From last week’s photo charter. The stars of the day were “Sir Haydn” and “Edward Thomas”, both originally running on the nearby Corris Railway. Here. our train is ready to depart. We had twelve hours working with the loco crews to get the trains to where we wanted them. This was a brief dry interlude in what was generally a wet day.
Click on the image to see it at a larger size.
One of the less glamorous jobs of driving a steam locomotive; filling the coal bunkers in readiness for another trip up the line.
“Lyd” was built by the Ffestiniog Railway in their Boston Lodge shops over a period of 15 years.
Lyd is based on the design of the Lynton & Barnstaple Locomotive E188 Lew which was built by Manning Wardle in 1925 for the Southern Railway, who owned the former independent line at the time.
Being the newest L&B loco (the others had all been in use since 1898), Lew was the only one that wasn’t scrapped following the closure of the line in 1935, and was used to dismantle the line before being shipped overseas to South America (possibly Brazil) and an uncertain fate.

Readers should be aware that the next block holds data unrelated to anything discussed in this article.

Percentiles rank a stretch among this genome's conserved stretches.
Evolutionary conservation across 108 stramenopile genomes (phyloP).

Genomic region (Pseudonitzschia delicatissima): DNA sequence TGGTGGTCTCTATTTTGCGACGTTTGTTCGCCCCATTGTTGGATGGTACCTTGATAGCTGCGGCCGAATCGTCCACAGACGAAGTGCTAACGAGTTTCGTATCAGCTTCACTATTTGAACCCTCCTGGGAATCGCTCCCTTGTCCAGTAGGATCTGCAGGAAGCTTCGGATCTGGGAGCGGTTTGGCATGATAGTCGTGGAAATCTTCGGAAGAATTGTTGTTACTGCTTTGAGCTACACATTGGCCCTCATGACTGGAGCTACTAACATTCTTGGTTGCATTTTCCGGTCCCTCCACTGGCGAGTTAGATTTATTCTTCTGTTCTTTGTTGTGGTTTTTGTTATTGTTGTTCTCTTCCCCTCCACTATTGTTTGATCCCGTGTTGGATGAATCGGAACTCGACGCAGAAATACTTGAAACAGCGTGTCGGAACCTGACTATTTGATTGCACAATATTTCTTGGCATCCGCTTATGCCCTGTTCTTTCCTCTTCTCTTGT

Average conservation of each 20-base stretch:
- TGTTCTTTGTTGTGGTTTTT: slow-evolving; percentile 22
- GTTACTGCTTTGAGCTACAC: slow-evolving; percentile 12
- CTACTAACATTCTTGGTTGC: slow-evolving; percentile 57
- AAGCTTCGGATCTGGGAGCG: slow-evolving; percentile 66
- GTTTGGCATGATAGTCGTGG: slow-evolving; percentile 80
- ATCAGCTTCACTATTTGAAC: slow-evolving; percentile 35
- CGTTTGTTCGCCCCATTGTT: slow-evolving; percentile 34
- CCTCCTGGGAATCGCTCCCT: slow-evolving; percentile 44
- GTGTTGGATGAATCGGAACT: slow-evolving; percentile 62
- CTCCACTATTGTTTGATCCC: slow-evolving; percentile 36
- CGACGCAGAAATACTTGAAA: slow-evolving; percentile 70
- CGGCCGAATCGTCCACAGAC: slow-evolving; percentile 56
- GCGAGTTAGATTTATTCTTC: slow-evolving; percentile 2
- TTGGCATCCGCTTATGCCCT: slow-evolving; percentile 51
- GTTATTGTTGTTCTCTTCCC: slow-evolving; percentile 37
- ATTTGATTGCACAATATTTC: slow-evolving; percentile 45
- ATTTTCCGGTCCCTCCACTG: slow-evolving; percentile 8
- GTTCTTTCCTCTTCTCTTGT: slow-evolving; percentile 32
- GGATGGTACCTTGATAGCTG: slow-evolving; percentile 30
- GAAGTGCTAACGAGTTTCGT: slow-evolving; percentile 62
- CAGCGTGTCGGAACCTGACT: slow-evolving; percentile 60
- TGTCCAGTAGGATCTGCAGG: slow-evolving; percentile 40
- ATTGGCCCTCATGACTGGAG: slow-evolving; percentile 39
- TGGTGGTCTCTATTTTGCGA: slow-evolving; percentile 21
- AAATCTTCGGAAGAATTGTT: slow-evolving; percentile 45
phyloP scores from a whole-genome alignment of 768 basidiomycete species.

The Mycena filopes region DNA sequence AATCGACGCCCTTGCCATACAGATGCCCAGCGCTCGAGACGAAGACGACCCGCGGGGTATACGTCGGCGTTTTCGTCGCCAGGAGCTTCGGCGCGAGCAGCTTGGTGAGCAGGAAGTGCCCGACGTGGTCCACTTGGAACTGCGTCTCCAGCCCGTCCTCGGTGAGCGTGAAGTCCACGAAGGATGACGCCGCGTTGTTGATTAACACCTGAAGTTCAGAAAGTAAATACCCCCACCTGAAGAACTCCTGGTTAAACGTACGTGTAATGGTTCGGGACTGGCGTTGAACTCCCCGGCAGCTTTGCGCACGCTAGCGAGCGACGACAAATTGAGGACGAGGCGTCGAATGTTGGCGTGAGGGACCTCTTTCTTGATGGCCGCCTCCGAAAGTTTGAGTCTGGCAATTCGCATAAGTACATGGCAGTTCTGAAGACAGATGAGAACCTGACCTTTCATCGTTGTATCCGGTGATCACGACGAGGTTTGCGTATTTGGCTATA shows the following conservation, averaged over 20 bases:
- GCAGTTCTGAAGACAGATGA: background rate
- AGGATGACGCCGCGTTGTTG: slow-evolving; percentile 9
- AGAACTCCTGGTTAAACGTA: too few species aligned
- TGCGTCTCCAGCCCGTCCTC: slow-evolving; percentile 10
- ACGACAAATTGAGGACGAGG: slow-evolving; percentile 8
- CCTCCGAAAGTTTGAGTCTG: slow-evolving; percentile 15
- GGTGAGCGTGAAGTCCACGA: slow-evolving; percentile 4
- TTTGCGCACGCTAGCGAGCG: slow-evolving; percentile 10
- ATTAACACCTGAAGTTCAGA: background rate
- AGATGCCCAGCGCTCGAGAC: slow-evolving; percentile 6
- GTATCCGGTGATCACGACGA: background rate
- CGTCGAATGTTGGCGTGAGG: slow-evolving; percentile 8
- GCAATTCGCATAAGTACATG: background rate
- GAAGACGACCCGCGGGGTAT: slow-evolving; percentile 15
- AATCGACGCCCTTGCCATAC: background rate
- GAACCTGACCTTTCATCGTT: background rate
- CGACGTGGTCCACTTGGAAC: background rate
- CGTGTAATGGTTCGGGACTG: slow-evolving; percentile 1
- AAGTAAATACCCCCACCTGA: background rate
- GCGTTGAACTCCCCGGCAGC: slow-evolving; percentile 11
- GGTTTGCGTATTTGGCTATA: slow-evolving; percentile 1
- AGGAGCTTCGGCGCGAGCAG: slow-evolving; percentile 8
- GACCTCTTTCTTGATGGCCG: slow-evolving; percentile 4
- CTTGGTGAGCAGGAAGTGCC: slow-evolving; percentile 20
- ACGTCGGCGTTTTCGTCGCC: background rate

Although externally similar in appearance, to Lew, Lyd incorporates a number of modern design and construction techniques to improve overall efficiency. In order to navigate Garnedd tunnel, Lyd’s cab is fitted with removable side panels to change the roof profile.
Lyd was painted in early 1950s British Railways lined black livery and carrying the number 30190. In September 2011, Lyd was repainted in Southern Railway Maunsell Green and numbered E190.
Initially completed as an oil-burner, but designed for easy conversion, Lyd was converted to coal-burning during the autumn of 2011, and was first fired with coal on 12 December.
In November 2012, Lyd was on static display at the NEC in Birmingham as the key exhibit of Lynton and Barnstaple World – an L&B-themed group of model railway layouts exhibited at the Warley National Model Railway Exhibition.